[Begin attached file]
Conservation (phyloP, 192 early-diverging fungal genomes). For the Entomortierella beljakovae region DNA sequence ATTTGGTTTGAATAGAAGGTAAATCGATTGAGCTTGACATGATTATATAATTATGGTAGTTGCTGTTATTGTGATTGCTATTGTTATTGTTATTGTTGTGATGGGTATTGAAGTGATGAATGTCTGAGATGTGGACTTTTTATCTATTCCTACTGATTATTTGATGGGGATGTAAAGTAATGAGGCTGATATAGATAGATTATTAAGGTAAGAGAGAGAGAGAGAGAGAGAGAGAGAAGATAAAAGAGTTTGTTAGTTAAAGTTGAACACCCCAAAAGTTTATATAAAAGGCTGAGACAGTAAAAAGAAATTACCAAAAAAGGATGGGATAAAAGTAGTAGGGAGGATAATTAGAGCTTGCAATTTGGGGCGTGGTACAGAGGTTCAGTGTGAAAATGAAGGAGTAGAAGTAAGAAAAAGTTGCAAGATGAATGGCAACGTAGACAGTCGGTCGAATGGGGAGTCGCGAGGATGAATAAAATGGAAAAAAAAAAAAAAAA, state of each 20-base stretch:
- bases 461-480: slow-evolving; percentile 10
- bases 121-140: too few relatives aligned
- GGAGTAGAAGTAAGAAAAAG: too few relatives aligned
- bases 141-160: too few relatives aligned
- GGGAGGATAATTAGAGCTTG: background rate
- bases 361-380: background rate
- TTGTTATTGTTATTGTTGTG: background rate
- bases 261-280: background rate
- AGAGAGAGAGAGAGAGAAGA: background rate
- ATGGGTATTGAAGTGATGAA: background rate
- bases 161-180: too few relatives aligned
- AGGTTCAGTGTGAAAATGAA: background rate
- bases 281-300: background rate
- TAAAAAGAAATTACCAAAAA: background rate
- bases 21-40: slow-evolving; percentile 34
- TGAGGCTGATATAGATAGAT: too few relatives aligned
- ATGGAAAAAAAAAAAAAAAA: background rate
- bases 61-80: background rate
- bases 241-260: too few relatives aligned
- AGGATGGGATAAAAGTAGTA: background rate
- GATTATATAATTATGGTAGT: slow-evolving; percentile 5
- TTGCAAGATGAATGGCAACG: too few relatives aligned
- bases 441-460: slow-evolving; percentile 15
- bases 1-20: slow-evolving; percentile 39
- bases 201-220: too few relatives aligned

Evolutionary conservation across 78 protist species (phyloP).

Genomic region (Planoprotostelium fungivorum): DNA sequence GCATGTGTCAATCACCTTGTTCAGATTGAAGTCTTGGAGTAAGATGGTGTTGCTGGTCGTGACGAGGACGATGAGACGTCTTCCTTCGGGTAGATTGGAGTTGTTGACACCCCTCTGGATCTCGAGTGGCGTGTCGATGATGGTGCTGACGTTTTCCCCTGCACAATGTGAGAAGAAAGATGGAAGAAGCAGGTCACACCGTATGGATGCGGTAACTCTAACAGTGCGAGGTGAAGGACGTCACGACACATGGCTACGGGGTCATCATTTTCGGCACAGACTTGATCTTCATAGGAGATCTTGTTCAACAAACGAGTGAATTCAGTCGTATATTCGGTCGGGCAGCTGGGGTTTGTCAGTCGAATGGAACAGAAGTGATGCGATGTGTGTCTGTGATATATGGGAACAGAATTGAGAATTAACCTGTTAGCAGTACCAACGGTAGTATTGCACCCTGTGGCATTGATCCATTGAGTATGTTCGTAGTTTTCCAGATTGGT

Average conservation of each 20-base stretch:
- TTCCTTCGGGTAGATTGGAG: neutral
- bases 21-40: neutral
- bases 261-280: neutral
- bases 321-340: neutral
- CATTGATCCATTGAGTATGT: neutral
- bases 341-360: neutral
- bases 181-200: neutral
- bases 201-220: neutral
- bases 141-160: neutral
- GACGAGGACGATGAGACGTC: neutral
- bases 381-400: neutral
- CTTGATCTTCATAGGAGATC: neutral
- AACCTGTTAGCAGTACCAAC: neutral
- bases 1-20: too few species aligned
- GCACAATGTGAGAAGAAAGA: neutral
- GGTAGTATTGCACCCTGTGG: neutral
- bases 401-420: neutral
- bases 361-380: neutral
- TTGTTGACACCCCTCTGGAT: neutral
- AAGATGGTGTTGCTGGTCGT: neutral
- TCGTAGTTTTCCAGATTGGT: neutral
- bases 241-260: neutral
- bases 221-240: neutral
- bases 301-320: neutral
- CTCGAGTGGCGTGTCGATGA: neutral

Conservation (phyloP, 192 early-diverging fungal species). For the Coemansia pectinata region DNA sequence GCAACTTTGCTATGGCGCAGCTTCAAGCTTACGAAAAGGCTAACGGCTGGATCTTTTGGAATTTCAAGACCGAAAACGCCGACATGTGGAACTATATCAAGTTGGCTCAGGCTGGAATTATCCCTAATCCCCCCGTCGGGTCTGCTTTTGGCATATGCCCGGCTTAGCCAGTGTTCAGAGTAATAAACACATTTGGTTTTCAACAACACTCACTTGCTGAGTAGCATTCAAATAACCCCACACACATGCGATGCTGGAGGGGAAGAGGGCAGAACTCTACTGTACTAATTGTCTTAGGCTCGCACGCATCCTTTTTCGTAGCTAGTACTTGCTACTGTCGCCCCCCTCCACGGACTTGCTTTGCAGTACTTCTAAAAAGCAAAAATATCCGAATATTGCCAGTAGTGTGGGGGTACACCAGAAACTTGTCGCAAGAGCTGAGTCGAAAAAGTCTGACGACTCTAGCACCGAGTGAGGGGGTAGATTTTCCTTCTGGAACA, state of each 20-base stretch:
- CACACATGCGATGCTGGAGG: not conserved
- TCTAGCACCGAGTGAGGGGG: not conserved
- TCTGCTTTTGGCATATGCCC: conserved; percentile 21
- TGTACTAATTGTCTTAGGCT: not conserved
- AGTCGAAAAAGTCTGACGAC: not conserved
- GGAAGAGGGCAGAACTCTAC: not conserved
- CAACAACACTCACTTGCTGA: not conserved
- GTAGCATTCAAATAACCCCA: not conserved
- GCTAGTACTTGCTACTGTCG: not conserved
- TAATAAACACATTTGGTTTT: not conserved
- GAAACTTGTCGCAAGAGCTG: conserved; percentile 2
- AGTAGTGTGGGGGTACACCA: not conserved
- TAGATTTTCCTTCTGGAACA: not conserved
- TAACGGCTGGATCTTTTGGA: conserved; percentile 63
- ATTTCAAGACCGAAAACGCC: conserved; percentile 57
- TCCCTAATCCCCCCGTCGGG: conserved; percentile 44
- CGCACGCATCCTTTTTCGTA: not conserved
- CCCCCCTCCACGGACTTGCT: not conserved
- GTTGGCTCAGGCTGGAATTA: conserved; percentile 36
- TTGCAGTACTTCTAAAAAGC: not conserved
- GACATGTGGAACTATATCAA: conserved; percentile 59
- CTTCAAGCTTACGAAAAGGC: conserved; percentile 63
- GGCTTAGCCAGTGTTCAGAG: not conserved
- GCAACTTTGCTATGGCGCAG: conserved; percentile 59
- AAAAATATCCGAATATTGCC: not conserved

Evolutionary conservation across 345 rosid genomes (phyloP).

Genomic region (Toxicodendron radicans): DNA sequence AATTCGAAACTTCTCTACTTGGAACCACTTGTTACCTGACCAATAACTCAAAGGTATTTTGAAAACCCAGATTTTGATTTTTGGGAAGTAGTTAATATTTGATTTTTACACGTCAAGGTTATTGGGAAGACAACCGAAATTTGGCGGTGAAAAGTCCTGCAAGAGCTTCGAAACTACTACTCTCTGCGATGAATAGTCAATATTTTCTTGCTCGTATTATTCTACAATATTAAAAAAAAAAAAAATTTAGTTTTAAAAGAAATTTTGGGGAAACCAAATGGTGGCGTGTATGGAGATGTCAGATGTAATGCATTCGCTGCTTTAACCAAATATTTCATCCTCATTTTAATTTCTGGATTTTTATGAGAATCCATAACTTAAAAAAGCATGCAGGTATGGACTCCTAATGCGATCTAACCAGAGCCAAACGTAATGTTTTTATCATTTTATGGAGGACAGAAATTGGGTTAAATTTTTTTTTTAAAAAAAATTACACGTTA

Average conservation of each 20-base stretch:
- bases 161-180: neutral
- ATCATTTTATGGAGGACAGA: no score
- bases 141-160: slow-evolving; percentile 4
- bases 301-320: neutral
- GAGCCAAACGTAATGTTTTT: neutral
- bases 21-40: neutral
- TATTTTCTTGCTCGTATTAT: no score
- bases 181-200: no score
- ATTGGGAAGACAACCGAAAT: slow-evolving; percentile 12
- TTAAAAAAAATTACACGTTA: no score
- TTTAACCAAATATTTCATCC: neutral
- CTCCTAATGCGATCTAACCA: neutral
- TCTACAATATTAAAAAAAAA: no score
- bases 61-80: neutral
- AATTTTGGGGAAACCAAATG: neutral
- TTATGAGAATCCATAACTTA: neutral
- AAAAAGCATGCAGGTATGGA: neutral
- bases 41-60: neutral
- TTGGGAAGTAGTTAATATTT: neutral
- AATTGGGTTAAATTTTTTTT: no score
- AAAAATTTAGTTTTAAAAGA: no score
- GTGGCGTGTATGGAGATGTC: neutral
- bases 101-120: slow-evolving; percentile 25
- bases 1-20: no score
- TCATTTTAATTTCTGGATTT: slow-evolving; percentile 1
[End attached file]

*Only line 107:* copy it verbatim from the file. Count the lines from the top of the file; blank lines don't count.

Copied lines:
- bases 1-20: no score